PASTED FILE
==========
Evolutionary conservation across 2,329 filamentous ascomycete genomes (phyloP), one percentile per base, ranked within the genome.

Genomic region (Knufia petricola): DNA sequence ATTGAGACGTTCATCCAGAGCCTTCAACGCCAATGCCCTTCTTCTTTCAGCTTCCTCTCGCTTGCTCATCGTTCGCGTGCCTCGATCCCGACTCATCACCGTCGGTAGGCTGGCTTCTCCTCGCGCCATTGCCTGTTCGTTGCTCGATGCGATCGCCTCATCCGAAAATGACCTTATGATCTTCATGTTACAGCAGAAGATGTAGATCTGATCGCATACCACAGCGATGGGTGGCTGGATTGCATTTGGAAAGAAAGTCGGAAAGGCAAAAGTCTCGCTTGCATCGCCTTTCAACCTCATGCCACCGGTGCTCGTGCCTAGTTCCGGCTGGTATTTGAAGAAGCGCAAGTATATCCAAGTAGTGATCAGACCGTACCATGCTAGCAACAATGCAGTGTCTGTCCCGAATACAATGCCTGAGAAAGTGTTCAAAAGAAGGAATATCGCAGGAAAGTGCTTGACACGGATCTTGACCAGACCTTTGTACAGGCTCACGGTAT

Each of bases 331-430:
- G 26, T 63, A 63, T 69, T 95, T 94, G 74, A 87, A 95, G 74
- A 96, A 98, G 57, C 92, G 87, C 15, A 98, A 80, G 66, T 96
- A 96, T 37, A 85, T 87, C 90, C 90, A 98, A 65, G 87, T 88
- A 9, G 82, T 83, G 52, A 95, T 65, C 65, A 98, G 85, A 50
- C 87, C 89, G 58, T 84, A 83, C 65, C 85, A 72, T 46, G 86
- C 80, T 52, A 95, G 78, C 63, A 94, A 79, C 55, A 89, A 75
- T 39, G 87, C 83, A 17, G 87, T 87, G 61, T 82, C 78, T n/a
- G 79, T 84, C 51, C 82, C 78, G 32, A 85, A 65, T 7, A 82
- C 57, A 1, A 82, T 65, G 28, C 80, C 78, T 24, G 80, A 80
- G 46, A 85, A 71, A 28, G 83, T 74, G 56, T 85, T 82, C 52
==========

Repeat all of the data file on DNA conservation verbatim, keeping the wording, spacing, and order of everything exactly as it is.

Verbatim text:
Evolutionary conservation across 2,329 filamentous ascomycete genomes (phyloP), one percentile per base, ranked within the genome.

Genomic region (Knufia petricola): DNA sequence ATTGAGACGTTCATCCAGAGCCTTCAACGCCAATGCCCTTCTTCTTTCAGCTTCCTCTCGCTTGCTCATCGTTCGCGTGCCTCGATCCCGACTCATCACCGTCGGTAGGCTGGCTTCTCCTCGCGCCATTGCCTGTTCGTTGCTCGATGCGATCGCCTCATCCGAAAATGACCTTATGATCTTCATGTTACAGCAGAAGATGTAGATCTGATCGCATACCACAGCGATGGGTGGCTGGATTGCATTTGGAAAGAAAGTCGGAAAGGCAAAAGTCTCGCTTGCATCGCCTTTCAACCTCATGCCACCGGTGCTCGTGCCTAGTTCCGGCTGGTATTTGAAGAAGCGCAAGTATATCCAAGTAGTGATCAGACCGTACCATGCTAGCAACAATGCAGTGTCTGTCCCGAATACAATGCCTGAGAAAGTGTTCAAAAGAAGGAATATCGCAGGAAAGTGCTTGACACGGATCTTGACCAGACCTTTGTACAGGCTCACGGTAT

Each of bases 331-430:
- G 26, T 63, A 63, T 69, T 95, T 94, G 74, A 87, A 95, G 74
- A 96, A 98, G 57, C 92, G 87, C 15, A 98, A 80, G 66, T 96
- A 96, T 37, A 85, T 87, C 90, C 90, A 98, A 65, G 87, T 88
- A 9, G 82, T 83, G 52, A 95, T 65, C 65, A 98, G 85, A 50
- C 87, C 89, G 58, T 84, A 83, C 65, C 85, A 72, T 46, G 86
- C 80, T 52, A 95, G 78, C 63, A 94, A 79, C 55, A 89, A 75
- T 39, G 87, C 83, A 17, G 87, T 87, G 61, T 82, C 78, T n/a
- G 79, T 84, C 51, C 82, C 78, G 32, A 85, A 65, T 7, A 82
- C 57, A 1, A 82, T 65, G 28, C 80, C 78, T 24, G 80, A 80
- G 46, A 85, A 71, A 28, G 83, T 74, G 56, T 85, T 82, C 52